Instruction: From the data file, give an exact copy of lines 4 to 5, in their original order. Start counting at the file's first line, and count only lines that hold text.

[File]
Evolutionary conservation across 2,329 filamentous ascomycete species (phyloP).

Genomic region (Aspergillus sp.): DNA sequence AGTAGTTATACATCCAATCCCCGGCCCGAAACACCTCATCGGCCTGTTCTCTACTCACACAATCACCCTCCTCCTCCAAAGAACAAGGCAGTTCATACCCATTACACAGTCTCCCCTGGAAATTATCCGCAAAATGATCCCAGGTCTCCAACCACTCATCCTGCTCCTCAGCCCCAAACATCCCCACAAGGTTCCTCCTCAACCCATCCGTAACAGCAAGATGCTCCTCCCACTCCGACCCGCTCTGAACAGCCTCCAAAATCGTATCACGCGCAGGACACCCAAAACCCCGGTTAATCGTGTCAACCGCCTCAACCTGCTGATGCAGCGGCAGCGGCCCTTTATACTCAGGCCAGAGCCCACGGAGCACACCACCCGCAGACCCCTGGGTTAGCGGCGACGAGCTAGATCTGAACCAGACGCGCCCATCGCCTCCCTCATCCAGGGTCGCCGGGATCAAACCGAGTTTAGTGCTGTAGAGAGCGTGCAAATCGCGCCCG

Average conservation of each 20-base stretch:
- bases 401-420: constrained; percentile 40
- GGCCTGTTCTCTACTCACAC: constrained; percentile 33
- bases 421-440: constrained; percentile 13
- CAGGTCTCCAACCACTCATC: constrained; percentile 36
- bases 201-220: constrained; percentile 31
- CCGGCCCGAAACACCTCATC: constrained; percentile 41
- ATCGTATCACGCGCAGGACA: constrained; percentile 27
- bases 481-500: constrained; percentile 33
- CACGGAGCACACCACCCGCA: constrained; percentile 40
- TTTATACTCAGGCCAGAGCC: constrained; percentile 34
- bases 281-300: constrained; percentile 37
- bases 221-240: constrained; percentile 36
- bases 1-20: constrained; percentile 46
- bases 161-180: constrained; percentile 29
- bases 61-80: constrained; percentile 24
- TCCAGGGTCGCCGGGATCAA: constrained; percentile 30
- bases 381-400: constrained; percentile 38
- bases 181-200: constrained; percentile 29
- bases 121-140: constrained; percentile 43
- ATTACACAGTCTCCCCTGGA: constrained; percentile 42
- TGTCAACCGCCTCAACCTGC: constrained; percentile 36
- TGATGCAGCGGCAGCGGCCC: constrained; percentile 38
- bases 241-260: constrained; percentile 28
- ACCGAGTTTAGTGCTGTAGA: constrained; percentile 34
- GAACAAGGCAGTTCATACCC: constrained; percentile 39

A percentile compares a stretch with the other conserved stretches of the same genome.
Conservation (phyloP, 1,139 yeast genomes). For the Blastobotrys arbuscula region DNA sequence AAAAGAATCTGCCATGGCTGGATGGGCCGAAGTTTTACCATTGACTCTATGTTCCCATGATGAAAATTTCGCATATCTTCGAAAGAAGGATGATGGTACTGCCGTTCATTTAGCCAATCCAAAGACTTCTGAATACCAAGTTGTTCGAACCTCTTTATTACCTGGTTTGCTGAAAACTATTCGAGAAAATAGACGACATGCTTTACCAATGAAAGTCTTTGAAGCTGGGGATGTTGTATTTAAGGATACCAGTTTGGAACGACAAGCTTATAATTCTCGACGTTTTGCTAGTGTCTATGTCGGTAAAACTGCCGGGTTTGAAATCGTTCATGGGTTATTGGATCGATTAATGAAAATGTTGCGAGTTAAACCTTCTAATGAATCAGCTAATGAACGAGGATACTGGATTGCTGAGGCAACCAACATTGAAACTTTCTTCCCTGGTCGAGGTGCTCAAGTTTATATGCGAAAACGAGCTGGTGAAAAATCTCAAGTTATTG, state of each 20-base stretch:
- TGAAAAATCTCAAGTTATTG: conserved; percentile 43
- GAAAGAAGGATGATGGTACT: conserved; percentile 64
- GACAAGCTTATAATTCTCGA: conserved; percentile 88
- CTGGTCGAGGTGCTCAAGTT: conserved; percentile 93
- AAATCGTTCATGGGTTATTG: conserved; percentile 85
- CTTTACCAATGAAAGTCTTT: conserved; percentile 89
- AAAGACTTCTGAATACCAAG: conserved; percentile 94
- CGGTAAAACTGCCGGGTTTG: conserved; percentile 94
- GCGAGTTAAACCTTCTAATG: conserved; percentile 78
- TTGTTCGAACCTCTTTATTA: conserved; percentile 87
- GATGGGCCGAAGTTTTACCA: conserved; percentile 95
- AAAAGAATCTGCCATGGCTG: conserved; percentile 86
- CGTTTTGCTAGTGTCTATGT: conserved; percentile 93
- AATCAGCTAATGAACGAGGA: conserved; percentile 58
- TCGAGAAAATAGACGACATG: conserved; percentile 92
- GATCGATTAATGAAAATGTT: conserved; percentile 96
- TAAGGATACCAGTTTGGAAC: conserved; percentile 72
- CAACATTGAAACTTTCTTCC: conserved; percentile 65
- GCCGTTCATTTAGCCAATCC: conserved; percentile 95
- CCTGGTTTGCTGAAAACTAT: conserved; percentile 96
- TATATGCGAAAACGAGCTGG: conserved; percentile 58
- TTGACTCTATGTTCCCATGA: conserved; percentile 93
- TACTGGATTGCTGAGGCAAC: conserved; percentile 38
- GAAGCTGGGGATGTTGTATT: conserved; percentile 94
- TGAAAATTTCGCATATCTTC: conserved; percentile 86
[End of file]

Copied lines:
- bases 401-420: constrained; percentile 40
- GGCCTGTTCTCTACTCACAC: constrained; percentile 33